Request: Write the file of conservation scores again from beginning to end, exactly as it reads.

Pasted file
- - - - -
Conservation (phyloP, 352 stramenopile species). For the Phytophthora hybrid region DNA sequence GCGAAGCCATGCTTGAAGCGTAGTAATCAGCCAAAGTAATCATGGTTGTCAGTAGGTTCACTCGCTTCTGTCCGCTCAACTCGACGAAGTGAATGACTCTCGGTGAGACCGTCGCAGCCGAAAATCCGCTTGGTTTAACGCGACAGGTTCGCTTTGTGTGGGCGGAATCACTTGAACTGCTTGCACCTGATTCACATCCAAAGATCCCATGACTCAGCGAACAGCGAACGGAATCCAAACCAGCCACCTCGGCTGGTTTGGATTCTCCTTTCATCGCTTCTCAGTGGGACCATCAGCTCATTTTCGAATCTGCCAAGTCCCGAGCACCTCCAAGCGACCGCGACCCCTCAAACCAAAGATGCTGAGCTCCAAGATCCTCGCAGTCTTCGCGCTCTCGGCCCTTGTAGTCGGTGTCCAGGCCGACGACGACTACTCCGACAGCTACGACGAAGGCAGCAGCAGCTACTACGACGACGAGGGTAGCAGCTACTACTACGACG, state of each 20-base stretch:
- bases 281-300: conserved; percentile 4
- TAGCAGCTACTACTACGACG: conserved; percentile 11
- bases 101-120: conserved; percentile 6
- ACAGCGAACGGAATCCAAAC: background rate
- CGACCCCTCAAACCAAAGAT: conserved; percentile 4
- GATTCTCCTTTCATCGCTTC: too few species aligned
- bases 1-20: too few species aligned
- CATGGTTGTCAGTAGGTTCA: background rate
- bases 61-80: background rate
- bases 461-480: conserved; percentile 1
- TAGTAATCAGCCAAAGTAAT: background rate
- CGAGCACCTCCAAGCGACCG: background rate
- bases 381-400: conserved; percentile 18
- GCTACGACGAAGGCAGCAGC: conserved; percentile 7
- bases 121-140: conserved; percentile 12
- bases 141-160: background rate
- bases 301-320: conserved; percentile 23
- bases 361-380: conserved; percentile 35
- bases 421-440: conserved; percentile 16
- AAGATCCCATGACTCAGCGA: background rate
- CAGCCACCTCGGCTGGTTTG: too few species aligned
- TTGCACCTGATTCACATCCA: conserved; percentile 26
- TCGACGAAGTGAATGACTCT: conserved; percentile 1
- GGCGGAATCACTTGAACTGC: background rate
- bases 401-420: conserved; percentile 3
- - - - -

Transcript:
Conservation (phyloP, 352 stramenopile species). For the Phytophthora hybrid region DNA sequence GCGAAGCCATGCTTGAAGCGTAGTAATCAGCCAAAGTAATCATGGTTGTCAGTAGGTTCACTCGCTTCTGTCCGCTCAACTCGACGAAGTGAATGACTCTCGGTGAGACCGTCGCAGCCGAAAATCCGCTTGGTTTAACGCGACAGGTTCGCTTTGTGTGGGCGGAATCACTTGAACTGCTTGCACCTGATTCACATCCAAAGATCCCATGACTCAGCGAACAGCGAACGGAATCCAAACCAGCCACCTCGGCTGGTTTGGATTCTCCTTTCATCGCTTCTCAGTGGGACCATCAGCTCATTTTCGAATCTGCCAAGTCCCGAGCACCTCCAAGCGACCGCGACCCCTCAAACCAAAGATGCTGAGCTCCAAGATCCTCGCAGTCTTCGCGCTCTCGGCCCTTGTAGTCGGTGTCCAGGCCGACGACGACTACTCCGACAGCTACGACGAAGGCAGCAGCAGCTACTACGACGACGAGGGTAGCAGCTACTACTACGACG, state of each 20-base stretch:
- bases 281-300: conserved; percentile 4
- TAGCAGCTACTACTACGACG: conserved; percentile 11
- bases 101-120: conserved; percentile 6
- ACAGCGAACGGAATCCAAAC: background rate
- CGACCCCTCAAACCAAAGAT: conserved; percentile 4
- GATTCTCCTTTCATCGCTTC: too few species aligned
- bases 1-20: too few species aligned
- CATGGTTGTCAGTAGGTTCA: background rate
- bases 61-80: background rate
- bases 461-480: conserved; percentile 1
- TAGTAATCAGCCAAAGTAAT: background rate
- CGAGCACCTCCAAGCGACCG: background rate
- bases 381-400: conserved; percentile 18
- GCTACGACGAAGGCAGCAGC: conserved; percentile 7
- bases 121-140: conserved; percentile 12
- bases 141-160: background rate
- bases 301-320: conserved; percentile 23
- bases 361-380: conserved; percentile 35
- bases 421-440: conserved; percentile 16
- AAGATCCCATGACTCAGCGA: background rate
- CAGCCACCTCGGCTGGTTTG: too few species aligned
- TTGCACCTGATTCACATCCA: conserved; percentile 26
- TCGACGAAGTGAATGACTCT: conserved; percentile 1
- GGCGGAATCACTTGAACTGC: background rate
- bases 401-420: conserved; percentile 3